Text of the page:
I’ve been feeling a bit impoverished recently. Prices are edging up, and I’ve certainly noticed that costs of some basic products like meat and fish have risen significantly in the past couple of years. Likewise in business, prices are rising. The costs of accountancy, transport and even internet access all add up, and as soon as my workflow dips I find it difficult to cover my costs.
There are clearly a lot of people in Finland doing a lot worse than I am. Massive redundancies at both Nokia and Nokia Siemens Networks mean a lot of people will struggle to make ends meet this year.
Poverty, I realise, is a very relative concept. I tend to avoid buying clothes or home furnishings at times like this, but on the other hand I will still travel this summer and can still pay my bills without a great deal of angst. But there are days when feeling that I can’t afford to renew my gym membership this week genuinely frustrates me.
As a child my mother often reminded me about the starving children in Africa, particularly on days when I sniffed at the sight of having sausages and mashed potatoes for dinner. I never found these speeches terribly inspiring. Living in rural New Zealand, what did I care about Africa? But once or twice recently I have found myself thinking back to those speeches, and considering them from a more adult perspective.
Take Nigeria, for example. The average income today is less than one third of what it was 1970. Half of the population live on 30 US cents per day; half have no access to fresh water. And this in a country that has earned 280 billion dollars in oil alone since independence.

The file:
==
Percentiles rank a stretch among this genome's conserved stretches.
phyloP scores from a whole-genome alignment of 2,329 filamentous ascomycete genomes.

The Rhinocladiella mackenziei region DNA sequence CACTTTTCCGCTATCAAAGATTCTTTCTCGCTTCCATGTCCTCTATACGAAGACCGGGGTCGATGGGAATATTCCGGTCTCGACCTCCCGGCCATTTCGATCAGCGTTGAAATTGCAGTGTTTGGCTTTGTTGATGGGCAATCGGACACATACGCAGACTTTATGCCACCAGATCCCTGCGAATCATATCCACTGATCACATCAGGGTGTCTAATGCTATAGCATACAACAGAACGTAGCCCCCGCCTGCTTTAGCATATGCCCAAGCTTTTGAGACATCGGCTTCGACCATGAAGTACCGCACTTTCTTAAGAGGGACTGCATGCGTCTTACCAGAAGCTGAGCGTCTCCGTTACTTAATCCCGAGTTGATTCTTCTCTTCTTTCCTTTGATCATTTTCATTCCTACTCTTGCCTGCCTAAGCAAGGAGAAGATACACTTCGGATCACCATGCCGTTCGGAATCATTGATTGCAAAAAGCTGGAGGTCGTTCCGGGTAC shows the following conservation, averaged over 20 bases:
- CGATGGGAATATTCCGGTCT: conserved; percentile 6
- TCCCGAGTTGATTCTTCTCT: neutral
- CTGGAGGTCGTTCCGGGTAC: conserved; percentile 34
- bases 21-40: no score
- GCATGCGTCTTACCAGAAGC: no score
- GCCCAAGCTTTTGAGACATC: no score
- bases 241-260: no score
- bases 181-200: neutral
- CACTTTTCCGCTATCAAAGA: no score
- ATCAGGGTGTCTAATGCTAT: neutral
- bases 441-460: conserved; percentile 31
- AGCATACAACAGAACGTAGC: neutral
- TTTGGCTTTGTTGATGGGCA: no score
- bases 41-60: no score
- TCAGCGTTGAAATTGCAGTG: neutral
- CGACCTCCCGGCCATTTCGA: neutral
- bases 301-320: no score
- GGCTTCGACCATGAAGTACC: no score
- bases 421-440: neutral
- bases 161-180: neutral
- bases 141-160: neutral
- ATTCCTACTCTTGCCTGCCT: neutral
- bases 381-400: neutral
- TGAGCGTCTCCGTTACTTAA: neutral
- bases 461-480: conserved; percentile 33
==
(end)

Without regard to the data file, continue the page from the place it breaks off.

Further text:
The problem is not a shortage of money, but a shortage of conscience. Corruption destroys the fabric of society, reducing confidence in the electoral process, justice system, and the objectivity of the media. It encourages a dog-eat-dog mentality.
Finland has one of the best records in the world of stamping out corruption, and this has been crucial in lifting Finland out of the serious poverty that existed here in both the 1950s and early 1990s.
But when it comes to social conscience, I feel that Finnish companies need to guard against complacency. Laying off large numbers of workers in towns the size of Salo and even Turku also destroys the fabric of society, sapping confidence and increasing the prevalence of domestic violence, alcoholism and depression. The cost of mass unemployment is in no way localised. We all pay these costs.
I have no problem with lay-offs when companies are genuinely struggling, but too often companies tend not to reduce staff long before they reduce dividends or bonuses. In this, I think some Finnish companies could learn more from companies elsewhere, where loyalty is valued more highly than it is here.
While Finland need never fear the kind of poverty that haunts Nigeria, within our own context, it can still be disturbingly real.
David Brown is a language consultant and journalist, regularly covering stories in
Africa, Asia & the Middle East. He has lived in Finland for 10 years.